Monday, January 12, 2015

ICYMI: Should MLB Eliminate Guaranteed Contracts?

"That's right, ladies. I'm awesome."

TGP commenter Jeff Levin is having a pretty good week.

On Sunday Daniel posted an article covering a conversation he and Jeff had in the comment section of a previous article. Here we are today, and it's my turn to bring up a quick conversation that Jeff and I had on Monday in another comment section.

Mr. Levin felt that it wasn't right that players in Major League Baseball had guaranteed contracts. Why should Alex Rodriguez get paid all $61 million left on his contract after admitting to steroid use, having two hip surgeries, and producing at replacement level when he has played recently*?

* I wanted to be fair and point out that while ARod hasn't played like he did in 2007, his triple-slash of .265/.352/.428 with 25 home runs in 710 plate appearances between 2012 and 2013 is better than "replacement level".

Jeff didn't mean to just pick on Alex, as he did mention others that haven't lived up to their contracts like Josh Hamilton, Prince Fielder, Carl Crawford, and Barry Zito. No matter who he did or didn't bring up, or whether you feel they did or didn't live up to their contracts, Jeff brings up a very good point. Especially when you see players in the National Football League get cut and lose money all the time.

While the chances of teams being able to cut players without paying them the money left on their contracts are as good as a salary cap being implemented in MLB, that doesn't mean it's pointless to talk about.

Okay... maybe it is pointless. But why not do it anyway? It's not like you have something better to do than read about baseball. Am I right?

I agree that teams should be able to cut players based on under-performing, being convicted of a crime, or failing a drug test (and probably a few other things, but I'll let you discuss that below). But I don't agree that those players should lose every cent owed to them. At least not in every case. I mean, if a players is convicted of rape or murder, then MLB should totally cut ties with the player and not pay him another penny.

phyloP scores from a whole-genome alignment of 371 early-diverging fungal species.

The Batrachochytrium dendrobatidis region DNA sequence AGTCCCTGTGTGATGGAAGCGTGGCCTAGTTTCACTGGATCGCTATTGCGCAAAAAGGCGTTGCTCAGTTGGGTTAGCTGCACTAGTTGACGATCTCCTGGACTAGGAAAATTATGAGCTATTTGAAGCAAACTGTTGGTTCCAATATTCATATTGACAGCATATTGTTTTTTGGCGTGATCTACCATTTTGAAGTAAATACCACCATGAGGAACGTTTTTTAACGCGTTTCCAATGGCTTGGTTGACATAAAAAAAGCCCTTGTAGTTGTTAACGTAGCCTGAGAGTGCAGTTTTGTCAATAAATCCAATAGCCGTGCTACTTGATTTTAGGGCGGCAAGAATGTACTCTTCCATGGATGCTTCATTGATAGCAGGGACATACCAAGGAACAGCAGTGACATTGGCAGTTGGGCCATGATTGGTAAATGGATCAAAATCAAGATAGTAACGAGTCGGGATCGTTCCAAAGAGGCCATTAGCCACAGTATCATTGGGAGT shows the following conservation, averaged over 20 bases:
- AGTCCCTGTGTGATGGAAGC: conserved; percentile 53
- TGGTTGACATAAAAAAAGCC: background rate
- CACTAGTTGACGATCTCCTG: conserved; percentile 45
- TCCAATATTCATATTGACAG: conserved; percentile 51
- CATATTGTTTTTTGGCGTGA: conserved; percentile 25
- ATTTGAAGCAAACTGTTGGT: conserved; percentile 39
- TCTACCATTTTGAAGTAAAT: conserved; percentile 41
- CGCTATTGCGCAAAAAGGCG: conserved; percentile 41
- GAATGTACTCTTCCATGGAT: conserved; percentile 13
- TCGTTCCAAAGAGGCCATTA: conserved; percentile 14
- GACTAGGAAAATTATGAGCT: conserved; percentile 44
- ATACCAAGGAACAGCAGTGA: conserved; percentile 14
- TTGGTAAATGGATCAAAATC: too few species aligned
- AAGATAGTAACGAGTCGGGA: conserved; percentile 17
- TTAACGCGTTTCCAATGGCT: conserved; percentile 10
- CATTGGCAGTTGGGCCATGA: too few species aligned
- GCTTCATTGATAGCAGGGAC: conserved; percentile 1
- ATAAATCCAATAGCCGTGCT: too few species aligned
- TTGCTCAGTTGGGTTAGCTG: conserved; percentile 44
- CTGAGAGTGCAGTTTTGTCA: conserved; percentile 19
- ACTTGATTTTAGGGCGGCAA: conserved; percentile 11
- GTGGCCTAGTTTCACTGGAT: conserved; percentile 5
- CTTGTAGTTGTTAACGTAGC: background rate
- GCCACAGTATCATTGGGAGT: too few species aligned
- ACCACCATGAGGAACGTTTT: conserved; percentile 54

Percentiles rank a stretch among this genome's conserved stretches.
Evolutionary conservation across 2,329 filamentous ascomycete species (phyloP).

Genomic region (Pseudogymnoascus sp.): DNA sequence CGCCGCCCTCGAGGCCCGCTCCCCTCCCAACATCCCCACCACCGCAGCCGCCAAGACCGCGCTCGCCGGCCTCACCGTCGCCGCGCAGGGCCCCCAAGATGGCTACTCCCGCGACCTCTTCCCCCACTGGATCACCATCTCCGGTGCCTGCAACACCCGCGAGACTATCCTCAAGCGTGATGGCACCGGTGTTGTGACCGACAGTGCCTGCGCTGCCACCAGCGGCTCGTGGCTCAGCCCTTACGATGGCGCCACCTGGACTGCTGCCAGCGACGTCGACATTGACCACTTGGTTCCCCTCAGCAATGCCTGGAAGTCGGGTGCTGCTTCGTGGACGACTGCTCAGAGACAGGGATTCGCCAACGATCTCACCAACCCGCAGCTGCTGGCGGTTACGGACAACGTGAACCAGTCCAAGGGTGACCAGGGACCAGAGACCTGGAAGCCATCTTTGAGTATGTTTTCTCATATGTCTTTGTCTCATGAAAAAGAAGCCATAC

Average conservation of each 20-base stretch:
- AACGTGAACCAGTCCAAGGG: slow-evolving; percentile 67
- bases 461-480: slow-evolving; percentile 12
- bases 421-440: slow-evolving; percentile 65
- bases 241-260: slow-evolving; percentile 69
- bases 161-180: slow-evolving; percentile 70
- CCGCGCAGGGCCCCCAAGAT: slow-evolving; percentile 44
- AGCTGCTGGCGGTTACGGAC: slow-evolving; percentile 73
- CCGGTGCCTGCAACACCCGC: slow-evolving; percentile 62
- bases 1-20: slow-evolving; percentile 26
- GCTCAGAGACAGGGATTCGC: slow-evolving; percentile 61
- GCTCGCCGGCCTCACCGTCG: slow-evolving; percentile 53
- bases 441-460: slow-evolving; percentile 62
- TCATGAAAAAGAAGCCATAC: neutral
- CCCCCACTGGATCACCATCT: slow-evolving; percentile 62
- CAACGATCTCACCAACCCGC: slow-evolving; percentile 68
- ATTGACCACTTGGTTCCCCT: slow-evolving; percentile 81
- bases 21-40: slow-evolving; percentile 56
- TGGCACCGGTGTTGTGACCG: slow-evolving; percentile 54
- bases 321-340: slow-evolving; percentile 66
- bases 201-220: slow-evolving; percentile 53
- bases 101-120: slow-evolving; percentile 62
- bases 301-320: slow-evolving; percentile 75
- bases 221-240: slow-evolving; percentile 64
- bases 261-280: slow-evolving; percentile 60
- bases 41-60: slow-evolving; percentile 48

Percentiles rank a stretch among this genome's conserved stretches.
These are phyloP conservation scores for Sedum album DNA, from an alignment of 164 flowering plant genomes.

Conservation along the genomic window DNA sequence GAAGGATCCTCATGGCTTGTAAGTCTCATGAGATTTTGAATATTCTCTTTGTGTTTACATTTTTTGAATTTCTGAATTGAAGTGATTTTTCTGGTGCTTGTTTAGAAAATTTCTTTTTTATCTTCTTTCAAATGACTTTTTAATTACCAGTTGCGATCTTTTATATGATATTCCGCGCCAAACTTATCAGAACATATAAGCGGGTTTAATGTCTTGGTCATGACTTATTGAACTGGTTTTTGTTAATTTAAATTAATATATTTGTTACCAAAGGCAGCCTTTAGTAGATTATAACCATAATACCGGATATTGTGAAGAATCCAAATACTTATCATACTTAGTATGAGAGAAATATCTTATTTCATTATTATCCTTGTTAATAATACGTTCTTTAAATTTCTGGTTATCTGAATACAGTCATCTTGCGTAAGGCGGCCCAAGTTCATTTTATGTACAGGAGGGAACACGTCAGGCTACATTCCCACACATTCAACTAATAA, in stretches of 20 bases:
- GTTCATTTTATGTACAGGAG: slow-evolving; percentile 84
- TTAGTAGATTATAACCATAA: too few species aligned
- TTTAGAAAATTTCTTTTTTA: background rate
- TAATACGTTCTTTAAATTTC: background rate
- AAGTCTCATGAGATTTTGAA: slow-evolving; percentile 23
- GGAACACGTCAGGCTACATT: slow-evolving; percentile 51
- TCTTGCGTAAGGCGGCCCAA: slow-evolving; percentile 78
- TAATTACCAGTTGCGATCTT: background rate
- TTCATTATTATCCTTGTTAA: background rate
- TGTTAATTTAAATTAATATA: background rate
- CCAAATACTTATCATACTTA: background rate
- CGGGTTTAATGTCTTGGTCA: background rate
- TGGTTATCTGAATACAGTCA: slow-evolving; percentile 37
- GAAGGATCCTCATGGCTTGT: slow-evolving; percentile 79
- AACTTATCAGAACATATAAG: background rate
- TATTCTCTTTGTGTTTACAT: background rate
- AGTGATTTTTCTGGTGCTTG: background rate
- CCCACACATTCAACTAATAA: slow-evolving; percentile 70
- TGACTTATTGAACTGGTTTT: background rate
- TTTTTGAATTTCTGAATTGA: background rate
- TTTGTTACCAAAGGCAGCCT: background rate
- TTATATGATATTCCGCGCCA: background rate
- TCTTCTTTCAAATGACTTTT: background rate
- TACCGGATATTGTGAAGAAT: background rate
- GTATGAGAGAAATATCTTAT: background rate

But if a player goes from finishing in the top five of Cy Young Award voting for three straight years from 2009 to 2011, to having a combined ERA of 4.87 from 2013 to 2014, then perhaps their team shouldn't be on the hook for all $73 million left remaining on his contract (assuming his option for 2017 vests).

"Wait a second..."

Let's keep going with the case of CC Sabathia. There could be a clause in his contract stating that if his ERA rose above 4.50 for at least two straight seasons, the Yankees could cut him and only have to pay him 50% of the money remaining on his contract. In Sabathia's case you have a vesting option to deal with, and my thought would be that it would be considered guaranteed. Therefore, the Yankees could cut CC now and only have to pay him $36.5 million instead of the $73 million still remaining (again... assuming the vesting option is guaranteed).

Of course, CC's high ERA could be due to injury, meaning the reason for cutting him may have to be different, but you should understand where I'm coming from.

This could all just be more Yankees fans crying about having to pay big money to under-performing players that make a ton of money like Rodriguez, Sabathia, and Mark Teixeira. But I don't think you can totally dismiss this idea, either.

Oh, and one last thing, regarding the first picture in this article... I doubt Jeff looks like Neil Patrick Harris.

1 comment:

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